Dzunukwa by Rande Cook

Dzunukwa by Rande Cook

Regular price $800.00 $0.00

Silkscreen Print

40" x 30"


Edition of 85

According to Kwakwaka’wakw mythology, Dzunukwa is the ‘Wild Woman of the Woods’. She is often portrayed as an old, unkempt ogress with long, pendulous breasts and wild hair. She is said to snatch up children and carry them home in her basket.

Rande Cook’s Dzunukwa is a far cry from the monster of old. His Dzunukwa is beautiful, feminine, young, and her hair is neatly tied in a bun to show her beauty. She gently touches her shoulder, as she carries a basket on her back, that is open on the bottom.

Of the story of Dzunukwa, the artist says, "The Kwakwaka'wakw considered the Dzunukwa to be slow and dimwitted. She tried to capture children, but never succeeded. She lived alone, deep in the forest, and away from all villages."
Rande feels that we live in a society where image is everything and he dedicates this print to the beauty that lies within all women. He remarks, “The burst of colour surrounding her is the beauty of life embracing her. She is now alive, surrendering to the past and embracing her own power.”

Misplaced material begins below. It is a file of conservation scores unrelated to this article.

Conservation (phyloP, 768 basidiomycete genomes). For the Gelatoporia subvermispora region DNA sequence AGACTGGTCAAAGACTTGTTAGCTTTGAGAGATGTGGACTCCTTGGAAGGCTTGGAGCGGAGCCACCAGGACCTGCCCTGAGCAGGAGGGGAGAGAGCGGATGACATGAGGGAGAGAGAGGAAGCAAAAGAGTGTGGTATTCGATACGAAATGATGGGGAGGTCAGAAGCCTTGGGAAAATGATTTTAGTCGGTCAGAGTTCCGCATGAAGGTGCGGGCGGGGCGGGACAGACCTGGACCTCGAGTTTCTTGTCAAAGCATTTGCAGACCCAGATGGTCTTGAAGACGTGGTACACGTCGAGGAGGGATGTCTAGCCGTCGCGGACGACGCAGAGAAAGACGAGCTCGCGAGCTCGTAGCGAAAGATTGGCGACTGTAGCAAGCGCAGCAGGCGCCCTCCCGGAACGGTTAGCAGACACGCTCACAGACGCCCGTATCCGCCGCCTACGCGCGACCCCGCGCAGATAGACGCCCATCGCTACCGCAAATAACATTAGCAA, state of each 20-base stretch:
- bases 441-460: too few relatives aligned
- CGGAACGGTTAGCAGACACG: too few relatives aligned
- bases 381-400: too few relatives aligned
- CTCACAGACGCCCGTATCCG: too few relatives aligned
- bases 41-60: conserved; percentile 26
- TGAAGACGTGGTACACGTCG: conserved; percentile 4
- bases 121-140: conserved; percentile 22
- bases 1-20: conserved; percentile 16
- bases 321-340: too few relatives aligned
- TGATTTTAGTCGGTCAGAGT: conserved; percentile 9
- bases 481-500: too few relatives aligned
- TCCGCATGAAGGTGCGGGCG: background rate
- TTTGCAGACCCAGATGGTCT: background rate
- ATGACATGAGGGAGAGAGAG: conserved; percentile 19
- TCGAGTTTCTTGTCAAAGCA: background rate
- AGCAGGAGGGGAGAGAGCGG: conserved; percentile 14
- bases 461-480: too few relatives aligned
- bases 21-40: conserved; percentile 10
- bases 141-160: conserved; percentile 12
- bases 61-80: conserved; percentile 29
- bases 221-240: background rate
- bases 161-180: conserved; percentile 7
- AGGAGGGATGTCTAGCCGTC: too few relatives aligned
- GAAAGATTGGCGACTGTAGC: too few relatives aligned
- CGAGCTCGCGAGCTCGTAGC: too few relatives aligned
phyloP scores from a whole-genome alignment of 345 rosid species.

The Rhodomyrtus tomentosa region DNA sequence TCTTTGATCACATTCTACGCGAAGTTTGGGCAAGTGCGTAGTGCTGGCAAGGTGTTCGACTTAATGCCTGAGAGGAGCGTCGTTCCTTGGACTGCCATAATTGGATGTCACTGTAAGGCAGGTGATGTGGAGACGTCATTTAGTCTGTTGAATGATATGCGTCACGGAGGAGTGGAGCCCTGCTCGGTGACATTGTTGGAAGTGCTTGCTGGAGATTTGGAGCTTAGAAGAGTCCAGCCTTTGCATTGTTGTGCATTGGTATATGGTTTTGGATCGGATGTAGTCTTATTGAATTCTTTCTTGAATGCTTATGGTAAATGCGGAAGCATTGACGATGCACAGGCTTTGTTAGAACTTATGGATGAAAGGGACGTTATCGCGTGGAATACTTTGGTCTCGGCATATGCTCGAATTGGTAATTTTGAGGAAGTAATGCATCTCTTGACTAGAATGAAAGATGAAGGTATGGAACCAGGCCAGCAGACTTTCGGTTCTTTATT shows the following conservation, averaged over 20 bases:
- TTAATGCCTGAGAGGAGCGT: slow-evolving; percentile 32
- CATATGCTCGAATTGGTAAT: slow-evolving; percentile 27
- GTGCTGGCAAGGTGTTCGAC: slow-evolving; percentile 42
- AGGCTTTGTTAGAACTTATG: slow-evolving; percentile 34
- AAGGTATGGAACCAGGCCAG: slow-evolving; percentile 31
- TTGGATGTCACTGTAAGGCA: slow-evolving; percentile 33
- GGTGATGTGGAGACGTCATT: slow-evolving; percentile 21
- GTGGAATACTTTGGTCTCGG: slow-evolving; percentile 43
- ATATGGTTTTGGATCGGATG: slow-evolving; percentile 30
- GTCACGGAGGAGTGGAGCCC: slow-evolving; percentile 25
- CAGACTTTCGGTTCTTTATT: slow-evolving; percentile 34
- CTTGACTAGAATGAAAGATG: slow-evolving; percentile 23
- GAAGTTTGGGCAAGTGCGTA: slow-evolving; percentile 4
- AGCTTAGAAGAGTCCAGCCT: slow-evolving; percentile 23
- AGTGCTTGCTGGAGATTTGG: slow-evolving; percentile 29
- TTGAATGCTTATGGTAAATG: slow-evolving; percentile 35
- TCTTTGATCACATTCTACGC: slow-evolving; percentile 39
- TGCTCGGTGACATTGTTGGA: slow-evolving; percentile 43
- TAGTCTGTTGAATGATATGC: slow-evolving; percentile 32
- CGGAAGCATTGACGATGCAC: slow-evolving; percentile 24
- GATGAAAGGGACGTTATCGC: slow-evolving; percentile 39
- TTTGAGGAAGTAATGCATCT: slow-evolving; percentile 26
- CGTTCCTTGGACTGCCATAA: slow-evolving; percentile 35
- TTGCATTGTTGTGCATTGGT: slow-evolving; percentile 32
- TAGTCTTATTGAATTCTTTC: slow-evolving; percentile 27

As an interesting sidenote, Linda Rogers, Poet Laureate, interviewed Rande Cook for a magazine article, during which he related to her the story of Dzunukwa, in turn, inspiring her to write this poem:

You expect an old woman,
way past her stale date,
dragging her wrinkled
breasts on the sidewalk,
curdling her milk; but I’m
as new as the weeds that
grow through the cracks in
the pavement, the young
loons singing on artificial
lakes; and I will, yes, I do
keep coming back from my
time in the woods. Huuu
uuuuuuuuuu. I come with
the animals chased from the
forest. I come with my hunger,
my thirst for justice. I come
with my old friends, my new-
every-year body painted in
designer colours, Frog spit
on my breast, Susiutl slung
over my shoulders, Star on
my forehead, and always my
blood singing through. Uh-
hooooo. You can’t resist my
lips by Revlon, mouth wide
open, ready to swallow side-
walks, streetlamps, hydroponic
children growing tame in the
garden you think you own.

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